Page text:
Friday, March 30, 2012

Waxing poetic

A couple of years ago I discovered Leafcutter Designs, run by Lea Redmond. Lea has an amazing imagination, and she likes to create collaborative projects. I'm a sucker for these types of things, so I signed up for Waxing Poetic, where we were asked to come up with alternative names for crayons. Lea recently contacted all her "lovely crayon poets", and sent us a box.

The box itself is beautiful, delicate, old-fashioned and perfect.

I can't exactly remember what I named my crayons. Only a couple stand in my mind. A pink one was "Aunt Connie's bathroom tiles". Another one was "Travis Denimore", paired with "What could have been and wasn't", in honor of a failed love story. None of them were in my box. The ones I got were amazing.

What a fantastic project! This little box made my day. Thank you, Lea.

Sunday, March 11, 2012

Bitter Oranges in Sevilla

The streets of Sevilla are lined with Bitter Orange trees, some 45,000 of them.   These trees are so emblematic of the city that they are also known as Seville Oranges.

In late winter the city begins to pick the oranges.  We happened to be in Sevilla when a crew worked on the trees behind my mother's house.

They worked pretty fast.  The trees were cleaned up in a matter of minutes.

Probably more time was spent looking for stranded oranges under cars than pulling them from the tree!

These oranges are too bitter to be eaten fresh.  Instead, they will be shipped to the UK and France, where they will become marmalade.  Their bitterness plays well against the sweetness of jam.  They also happen to have a higher pectin content than regular oranges, so it all works out in the end.

The peel is very fragrant, and it also gets used to make essential oils for the perfume and food industries.

When I was little, I remember boys rolling oranges into the path of incoming vehicles, timing their throws so that the oranges became road kill.  I didn't see any of those games this time.  Maybe there is a PlayStation version already?

I don't know how heavy this bag may be, but poking around in the net I saw that in 2010 about six million kilos were picked in the city (that's over 13 million pounds, or 6,600 US tons).  That's a lot of marmalade!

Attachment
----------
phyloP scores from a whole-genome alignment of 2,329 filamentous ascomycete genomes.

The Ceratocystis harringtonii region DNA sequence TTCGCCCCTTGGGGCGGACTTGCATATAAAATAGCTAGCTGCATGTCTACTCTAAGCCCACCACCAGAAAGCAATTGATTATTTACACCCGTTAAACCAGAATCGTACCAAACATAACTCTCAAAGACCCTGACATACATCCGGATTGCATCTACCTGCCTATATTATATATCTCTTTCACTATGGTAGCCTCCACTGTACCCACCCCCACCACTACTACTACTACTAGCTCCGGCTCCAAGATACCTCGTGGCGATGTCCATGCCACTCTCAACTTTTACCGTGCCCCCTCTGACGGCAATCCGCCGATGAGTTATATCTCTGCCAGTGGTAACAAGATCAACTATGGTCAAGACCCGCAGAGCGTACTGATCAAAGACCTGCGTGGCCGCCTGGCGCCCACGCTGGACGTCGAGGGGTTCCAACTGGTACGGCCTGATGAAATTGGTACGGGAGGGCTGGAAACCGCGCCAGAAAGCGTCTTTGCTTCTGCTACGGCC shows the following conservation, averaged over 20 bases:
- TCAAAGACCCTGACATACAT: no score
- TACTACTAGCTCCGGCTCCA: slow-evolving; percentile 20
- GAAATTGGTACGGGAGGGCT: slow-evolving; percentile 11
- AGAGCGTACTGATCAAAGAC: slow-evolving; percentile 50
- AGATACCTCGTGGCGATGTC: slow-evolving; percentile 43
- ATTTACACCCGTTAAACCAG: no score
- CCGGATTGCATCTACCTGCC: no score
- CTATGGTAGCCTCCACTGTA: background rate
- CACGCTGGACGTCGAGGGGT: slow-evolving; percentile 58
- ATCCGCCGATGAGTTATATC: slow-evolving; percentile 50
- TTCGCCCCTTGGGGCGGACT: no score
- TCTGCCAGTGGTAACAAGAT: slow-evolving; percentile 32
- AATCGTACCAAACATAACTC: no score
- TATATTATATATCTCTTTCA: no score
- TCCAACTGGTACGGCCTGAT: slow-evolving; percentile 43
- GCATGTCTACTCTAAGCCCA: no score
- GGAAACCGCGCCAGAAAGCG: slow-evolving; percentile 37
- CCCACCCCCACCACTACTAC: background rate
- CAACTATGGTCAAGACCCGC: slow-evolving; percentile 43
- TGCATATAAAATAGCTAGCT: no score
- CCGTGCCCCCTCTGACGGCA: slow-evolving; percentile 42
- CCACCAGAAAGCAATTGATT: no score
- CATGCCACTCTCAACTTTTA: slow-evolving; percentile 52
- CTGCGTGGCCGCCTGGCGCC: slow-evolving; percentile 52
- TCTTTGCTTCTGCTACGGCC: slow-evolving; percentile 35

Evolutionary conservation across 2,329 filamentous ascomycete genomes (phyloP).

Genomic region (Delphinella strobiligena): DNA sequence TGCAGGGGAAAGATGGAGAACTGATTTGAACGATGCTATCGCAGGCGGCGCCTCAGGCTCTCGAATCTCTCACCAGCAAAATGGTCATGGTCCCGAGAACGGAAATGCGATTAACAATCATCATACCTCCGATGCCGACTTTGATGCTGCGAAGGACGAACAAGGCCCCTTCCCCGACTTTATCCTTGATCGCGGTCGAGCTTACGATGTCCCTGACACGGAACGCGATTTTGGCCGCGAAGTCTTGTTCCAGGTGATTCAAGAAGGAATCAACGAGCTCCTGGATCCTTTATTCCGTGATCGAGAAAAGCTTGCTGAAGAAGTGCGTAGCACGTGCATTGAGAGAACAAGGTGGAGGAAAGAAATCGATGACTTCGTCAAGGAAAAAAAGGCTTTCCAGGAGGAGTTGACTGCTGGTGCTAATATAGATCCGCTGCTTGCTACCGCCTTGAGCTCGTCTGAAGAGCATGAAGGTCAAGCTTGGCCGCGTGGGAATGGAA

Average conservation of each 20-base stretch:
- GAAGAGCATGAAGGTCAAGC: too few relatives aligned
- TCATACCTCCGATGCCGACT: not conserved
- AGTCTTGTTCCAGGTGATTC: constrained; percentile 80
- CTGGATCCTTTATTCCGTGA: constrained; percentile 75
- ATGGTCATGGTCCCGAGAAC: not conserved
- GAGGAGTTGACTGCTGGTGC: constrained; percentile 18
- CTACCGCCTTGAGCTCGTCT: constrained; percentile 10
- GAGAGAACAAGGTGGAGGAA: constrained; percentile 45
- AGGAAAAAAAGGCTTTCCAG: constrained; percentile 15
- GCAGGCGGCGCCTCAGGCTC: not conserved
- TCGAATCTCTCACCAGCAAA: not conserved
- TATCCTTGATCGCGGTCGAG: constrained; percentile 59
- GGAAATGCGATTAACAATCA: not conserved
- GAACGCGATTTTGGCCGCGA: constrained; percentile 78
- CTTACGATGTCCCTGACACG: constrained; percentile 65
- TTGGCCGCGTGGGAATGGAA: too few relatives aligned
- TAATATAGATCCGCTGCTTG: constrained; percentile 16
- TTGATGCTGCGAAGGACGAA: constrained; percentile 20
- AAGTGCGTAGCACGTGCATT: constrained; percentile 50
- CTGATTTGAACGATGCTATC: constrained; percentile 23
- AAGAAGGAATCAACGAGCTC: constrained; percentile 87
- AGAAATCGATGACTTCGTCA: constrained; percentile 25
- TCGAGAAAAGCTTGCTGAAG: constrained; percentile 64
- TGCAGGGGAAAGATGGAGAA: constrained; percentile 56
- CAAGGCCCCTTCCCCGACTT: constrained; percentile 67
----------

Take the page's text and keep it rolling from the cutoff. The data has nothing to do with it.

Note the row of orange trees on the left side of the street.  Pretty soon these trees will be covered in orange blossoms, shrouding the city in one of the most exquisite perfumes ever found in nature. 

My mom and some handsome dude wanted to pose in this picture.  I want to take this opportunity to introduce him to the world.  His name is Ron.  He will be making an occasional appearance in this blog, and I want to call him by his name, not by "my husband", "the husband", "husband", or God forbid, "the mister" (yes, I saw that in a blog once...)

Do you like marmalade?  How do you eat it?  One of my easy go-to appetizers is a crostini with Manchego cheese topped with a dollop of marmalade.  This is a variation of the classic Manchego-quince paste combo, which one of these days we should explore.

Monday, March 5, 2012

Traveling on alpargatas

Things have been pretty quiet around here because we were out of town.  We went to visit our mothers.  First, to Florida.  Then, to Seville, Spain.  It was a tough trip, in many regards.  It was cold everywhere.  We were sick with the flu.  The airlines, as usual, did not cooperate, and we had to endure long waits in different time zones.  Traveling is already an unpleasant chore when you are in perfect health, so to do it when sick is something I do not recommend to anyone.

While we were in Seville we didn't do a whole lot, compared to other trips, but one day I managed to snap a picture of some very colorful espadrilles, or alpargatas, the traveling footwear of my countrymen for so many centuries. The evolution of the alpargata is amazing, in an Ugly Duckling sort of way.  From its humble beginnings as a peasant shoe, it has been reinterpreted by luxury icons like Prada and Jimmy Choo.  If the first alpargatero could raise his head!

I am slowly getting back to my routine, and in the next few days I hope to tell you a few stories about our vacation.  It is nice to be back, but it is also a bit sad.  I miss everybody.

Happy Monday.